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"It has been reported that bone marrow and liver transplants can transfer peanut allergy from donor to recipient," study author Dr. Yong Luo said in a news release from the American College of Allergy, Asthma and Immunology (ACAAI). "But our research found a rare case in which a transplant seems to have cured the recipient of their allergy."
The case involved a boy who was diagnosed with a peanut allergy when he was 15 months old. He had the bone marrow transplant at age 10 and received his new marrow from a donor with no known allergies.
Soon after the transplant, it appeared that the boy no longer had a peanut allergy. That discovery was confirmed by allergists through an oral food challenge, in which the boy ate a small amount of peanut and showed no allergic reaction.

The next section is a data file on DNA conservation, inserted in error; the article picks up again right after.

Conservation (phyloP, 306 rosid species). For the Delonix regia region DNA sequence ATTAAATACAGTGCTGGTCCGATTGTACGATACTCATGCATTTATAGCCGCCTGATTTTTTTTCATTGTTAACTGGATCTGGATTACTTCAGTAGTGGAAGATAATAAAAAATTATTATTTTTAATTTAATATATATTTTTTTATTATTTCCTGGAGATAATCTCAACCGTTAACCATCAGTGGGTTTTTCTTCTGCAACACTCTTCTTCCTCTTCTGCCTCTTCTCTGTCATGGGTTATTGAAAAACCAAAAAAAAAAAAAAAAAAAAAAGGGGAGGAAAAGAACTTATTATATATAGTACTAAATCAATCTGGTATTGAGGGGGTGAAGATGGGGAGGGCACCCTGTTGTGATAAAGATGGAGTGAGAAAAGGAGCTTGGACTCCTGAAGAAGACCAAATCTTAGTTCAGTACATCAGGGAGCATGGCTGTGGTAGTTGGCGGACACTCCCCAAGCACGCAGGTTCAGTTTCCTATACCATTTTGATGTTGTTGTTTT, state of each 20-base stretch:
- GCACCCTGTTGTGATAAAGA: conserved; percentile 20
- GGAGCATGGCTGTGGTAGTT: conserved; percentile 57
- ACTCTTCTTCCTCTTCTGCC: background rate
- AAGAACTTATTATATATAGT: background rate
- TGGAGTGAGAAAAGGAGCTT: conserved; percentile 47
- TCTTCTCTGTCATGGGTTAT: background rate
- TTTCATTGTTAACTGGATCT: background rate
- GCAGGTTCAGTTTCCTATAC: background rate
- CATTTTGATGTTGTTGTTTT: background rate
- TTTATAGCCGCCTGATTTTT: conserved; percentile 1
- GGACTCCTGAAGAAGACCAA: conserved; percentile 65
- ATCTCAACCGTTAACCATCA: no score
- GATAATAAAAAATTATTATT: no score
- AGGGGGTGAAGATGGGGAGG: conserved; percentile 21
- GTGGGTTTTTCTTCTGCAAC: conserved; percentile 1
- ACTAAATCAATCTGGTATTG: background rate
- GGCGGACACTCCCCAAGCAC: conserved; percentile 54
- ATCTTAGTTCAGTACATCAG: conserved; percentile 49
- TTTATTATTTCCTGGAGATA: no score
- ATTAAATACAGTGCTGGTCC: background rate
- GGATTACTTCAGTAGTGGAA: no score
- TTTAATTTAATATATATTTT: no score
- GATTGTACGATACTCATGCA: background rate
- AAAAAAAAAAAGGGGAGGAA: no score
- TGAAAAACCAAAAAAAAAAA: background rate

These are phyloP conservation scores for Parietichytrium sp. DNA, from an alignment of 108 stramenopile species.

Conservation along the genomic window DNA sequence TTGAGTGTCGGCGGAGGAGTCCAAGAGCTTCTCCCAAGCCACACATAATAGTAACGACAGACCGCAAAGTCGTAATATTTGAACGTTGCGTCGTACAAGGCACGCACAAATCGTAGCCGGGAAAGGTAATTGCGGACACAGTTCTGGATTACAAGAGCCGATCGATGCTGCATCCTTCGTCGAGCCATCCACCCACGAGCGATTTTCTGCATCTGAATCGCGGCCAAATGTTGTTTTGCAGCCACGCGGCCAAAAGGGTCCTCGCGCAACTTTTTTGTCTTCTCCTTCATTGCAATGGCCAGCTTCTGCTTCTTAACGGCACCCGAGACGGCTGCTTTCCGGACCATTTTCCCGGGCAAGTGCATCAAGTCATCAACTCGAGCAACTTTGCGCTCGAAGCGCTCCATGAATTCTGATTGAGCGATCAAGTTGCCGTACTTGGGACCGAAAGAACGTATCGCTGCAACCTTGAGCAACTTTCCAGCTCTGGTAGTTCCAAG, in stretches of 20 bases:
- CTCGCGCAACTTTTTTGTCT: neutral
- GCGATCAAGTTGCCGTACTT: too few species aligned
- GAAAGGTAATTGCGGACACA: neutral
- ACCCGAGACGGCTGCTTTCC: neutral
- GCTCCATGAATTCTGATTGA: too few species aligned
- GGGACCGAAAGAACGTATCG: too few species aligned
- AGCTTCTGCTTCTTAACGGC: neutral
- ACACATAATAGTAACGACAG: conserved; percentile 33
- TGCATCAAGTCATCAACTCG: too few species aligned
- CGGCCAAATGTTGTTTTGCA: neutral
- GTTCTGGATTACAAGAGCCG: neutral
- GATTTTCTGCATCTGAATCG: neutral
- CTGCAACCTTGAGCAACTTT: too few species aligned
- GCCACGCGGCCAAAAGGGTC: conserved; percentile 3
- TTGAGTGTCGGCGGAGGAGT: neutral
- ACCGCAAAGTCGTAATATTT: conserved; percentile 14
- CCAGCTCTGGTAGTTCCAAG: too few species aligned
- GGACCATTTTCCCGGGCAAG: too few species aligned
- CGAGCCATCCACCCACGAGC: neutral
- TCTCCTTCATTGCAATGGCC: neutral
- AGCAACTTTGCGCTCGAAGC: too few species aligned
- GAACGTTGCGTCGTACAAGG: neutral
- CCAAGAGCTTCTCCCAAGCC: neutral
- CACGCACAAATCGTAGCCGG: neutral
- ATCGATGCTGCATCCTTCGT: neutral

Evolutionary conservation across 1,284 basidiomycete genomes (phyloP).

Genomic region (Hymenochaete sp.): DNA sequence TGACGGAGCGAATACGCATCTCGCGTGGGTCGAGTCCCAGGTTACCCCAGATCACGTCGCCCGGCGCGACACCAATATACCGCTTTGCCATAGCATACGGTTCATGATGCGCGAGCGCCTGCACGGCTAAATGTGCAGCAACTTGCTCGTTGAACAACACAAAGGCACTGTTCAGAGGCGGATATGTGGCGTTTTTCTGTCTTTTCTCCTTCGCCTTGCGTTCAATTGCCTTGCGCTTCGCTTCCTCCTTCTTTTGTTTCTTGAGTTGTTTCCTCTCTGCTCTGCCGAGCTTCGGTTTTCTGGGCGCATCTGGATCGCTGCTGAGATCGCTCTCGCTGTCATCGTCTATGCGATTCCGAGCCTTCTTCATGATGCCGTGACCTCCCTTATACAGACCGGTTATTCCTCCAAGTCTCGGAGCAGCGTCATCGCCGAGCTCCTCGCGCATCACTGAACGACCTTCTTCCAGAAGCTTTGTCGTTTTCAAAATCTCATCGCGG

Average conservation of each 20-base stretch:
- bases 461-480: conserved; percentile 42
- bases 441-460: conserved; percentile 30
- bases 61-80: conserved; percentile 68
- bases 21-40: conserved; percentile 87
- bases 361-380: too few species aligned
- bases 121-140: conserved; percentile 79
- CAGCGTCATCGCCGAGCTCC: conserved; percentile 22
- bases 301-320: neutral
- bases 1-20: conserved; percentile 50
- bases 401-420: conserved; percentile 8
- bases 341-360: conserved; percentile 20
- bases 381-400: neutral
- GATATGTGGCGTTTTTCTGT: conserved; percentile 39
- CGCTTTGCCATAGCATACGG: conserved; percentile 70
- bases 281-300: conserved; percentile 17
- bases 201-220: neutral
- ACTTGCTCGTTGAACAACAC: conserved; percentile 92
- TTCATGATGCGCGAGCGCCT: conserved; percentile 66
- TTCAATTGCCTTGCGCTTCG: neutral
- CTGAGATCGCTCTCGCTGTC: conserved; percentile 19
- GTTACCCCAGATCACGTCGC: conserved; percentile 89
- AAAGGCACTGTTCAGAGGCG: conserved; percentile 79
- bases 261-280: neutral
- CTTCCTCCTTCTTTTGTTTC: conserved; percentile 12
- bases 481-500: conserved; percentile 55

The research was scheduled for presentation this week at the ACAAI annual meeting in Baltimore. Research presented at medical meetings should be viewed as preliminary until published in a peer-reviewed journal.
Study co-author Dr. Steven Weiss said this and previous research indicates that "genetic modification during the early stages of immune cell development in bone marrow may play a large role in causing allergy."
Peanut allergy is the most common food allergy among school-aged children in the United States, affecting about 400,000 youngsters, according to the ACAAI. Unlike milk or soy allergies, peanut allergies tend to last a lifetime.
Even if a parent thinks their child may no longer have an allergy, proper testing should be done to confirm if the child is still sensitive to any particular allergens, according to the ACAAI.
-- Robert Preidt
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SOURCE: American College of Allergy, Asthma and Immunology, news release, Nov. 8, 2013
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